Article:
Hamas' complex dynamics in Lebanon: Balancing political shifts and Israeli targeting after Al-Aqsa Flood

Press Highlights
2024-02-11 | 00:48
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Hamas' complex dynamics in Lebanon: Balancing political shifts and Israeli targeting after Al-Aqsa Flood
Hamas' complex dynamics in Lebanon: Balancing political shifts and Israeli targeting after Al-Aqsa Flood

With Israel's announcement on Saturday that the operation it carried out in the Jadra region of Lebanon, outside the conflict zone with Hezbollah, aimed at assassinating the Hamas leader Basel Saleh, responsible for recruitment in the West Bank, questions arise about the movement's political and military situation within Lebanon, which has turned upside down since the Al-Aqsa Flood operation in October of last year.

This article was originally published in and translated from the Arab outlet Asharq Al-Awsat. 

While Hamas in Lebanon had been primarily engaged in media, political, cultural, and social activities in recent years, its role shifted towards security and military activities after the explosion in December 2022 in the Burj al-Shemali camp. 

Initially reported as a fire in a diesel fuel warehouse spreading to an ammunition depot belonging to Hamas, the group denied the incident, attributing it to an electrical malfunction in a storage facility for COVID-19 protective gear.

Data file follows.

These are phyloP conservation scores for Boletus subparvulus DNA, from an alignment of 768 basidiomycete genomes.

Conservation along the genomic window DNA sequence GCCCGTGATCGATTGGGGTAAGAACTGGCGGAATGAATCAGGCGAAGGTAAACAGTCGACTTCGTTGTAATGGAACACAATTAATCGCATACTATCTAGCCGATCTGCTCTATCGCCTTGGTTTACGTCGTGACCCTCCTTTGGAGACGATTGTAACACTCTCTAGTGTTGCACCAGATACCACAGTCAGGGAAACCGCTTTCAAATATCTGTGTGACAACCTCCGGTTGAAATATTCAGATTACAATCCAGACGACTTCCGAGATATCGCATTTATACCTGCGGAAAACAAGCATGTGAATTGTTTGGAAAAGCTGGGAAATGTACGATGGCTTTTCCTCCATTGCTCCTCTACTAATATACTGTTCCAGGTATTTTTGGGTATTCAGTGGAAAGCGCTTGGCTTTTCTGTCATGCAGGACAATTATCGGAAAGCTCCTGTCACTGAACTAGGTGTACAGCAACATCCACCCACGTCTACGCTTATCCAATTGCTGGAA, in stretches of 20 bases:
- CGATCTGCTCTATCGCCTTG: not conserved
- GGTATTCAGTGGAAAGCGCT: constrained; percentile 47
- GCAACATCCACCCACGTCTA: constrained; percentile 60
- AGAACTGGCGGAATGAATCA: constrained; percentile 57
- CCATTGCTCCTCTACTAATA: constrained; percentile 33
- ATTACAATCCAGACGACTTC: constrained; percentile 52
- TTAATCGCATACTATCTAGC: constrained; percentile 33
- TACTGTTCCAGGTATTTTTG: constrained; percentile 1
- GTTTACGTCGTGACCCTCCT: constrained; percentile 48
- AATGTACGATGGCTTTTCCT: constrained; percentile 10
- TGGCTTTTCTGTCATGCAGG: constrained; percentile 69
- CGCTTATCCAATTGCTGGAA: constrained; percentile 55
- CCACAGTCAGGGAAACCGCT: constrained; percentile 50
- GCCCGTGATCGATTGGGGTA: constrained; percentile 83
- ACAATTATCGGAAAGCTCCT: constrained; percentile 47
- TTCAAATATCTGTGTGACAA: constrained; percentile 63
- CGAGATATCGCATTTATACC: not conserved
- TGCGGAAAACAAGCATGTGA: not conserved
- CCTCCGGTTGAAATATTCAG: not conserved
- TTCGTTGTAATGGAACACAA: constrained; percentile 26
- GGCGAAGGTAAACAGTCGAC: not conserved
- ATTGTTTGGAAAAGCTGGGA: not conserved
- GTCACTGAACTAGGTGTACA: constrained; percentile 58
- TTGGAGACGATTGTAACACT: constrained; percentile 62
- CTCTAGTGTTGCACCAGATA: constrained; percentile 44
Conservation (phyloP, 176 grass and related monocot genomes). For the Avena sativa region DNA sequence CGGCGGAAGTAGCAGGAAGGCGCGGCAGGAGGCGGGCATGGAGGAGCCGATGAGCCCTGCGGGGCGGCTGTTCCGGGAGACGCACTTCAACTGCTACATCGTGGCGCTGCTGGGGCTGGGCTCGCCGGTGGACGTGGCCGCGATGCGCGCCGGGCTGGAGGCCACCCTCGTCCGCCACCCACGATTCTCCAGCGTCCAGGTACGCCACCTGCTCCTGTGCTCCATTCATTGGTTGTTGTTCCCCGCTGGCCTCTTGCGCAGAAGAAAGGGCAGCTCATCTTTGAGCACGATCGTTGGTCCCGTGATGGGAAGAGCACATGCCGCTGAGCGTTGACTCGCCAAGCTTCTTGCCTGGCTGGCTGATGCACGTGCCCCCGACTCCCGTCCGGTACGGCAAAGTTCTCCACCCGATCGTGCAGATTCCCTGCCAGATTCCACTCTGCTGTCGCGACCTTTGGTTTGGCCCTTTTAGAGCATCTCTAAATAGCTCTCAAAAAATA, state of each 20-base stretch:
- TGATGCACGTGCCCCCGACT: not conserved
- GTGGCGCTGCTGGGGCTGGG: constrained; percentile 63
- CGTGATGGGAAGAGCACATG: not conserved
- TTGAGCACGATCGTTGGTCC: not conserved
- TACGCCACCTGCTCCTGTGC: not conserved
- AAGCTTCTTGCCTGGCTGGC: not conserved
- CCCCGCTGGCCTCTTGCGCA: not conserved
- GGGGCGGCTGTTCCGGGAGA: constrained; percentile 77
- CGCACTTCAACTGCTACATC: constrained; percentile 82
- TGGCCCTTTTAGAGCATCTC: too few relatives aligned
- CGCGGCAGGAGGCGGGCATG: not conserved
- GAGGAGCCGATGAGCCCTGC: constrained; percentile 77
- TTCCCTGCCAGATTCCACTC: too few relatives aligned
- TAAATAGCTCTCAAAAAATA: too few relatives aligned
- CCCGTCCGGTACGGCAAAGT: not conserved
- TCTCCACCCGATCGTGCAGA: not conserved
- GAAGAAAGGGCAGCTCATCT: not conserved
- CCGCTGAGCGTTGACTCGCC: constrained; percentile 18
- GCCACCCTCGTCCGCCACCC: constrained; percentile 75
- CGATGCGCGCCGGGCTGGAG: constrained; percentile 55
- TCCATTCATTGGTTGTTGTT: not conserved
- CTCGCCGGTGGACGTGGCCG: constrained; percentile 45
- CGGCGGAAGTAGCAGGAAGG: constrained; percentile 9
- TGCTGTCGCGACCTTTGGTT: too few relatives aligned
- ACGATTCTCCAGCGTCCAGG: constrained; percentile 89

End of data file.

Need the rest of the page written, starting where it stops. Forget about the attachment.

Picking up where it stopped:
No military or security operations were recorded for the movement except within the framework of the Joint Security Force in the Ain al-Hilweh Palestinian refugee camp in southern Lebanon. 

However, the situation changed drastically with the Al-Aqsa Flood operation, turning Hezbollah's focus in southern Lebanon into a supportive front for Gaza. 

This led to the entry of the al-Qassam Brigades, the military wing of Hamas, and other armed groups onto the scene, carrying out military operations and launching rockets from Lebanese territory, albeit under the supervision and control of Hezbollah. 

Notably, there has been a recent decline in the activities of most of these groups, especially Hamas, being restricted to the party.

After the assassination of Hamas' deputy chief, Saleh al-Arouri, in early January in the southern suburbs of Beirut, a stronghold of Hezbollah, it became clear that it was increasingly making Lebanon a primary base for its political activities. 

Hamas' security and military presence in Lebanon expanded significantly after the Syrian crisis and its major disagreement with the Syrian regime. 

This led to the relocation of its political leaders to Doha and Turkey while its security and military personnel were concentrated in Lebanon, especially in the southern city of Sidon, and some camps, primarily in the southern suburbs of Beirut, considered a safe haven for them.

According to Shiite opposition figure Ali Al-Amin, "Lebanon serves as a political, media, and military platform for Hamas to some extent. It finds space for its leaders there, protected by Hezbollah. It is practically the only place outside of Gaza where its leaders can hold press conferences without facing official objections."

Adding: "However, Israeli targeting of Hamas leaders and the assassination of Saleh al-Arouri in Beirut about two months ago have posed obstacles to the idea of Lebanon becoming a refuge for its  leaders."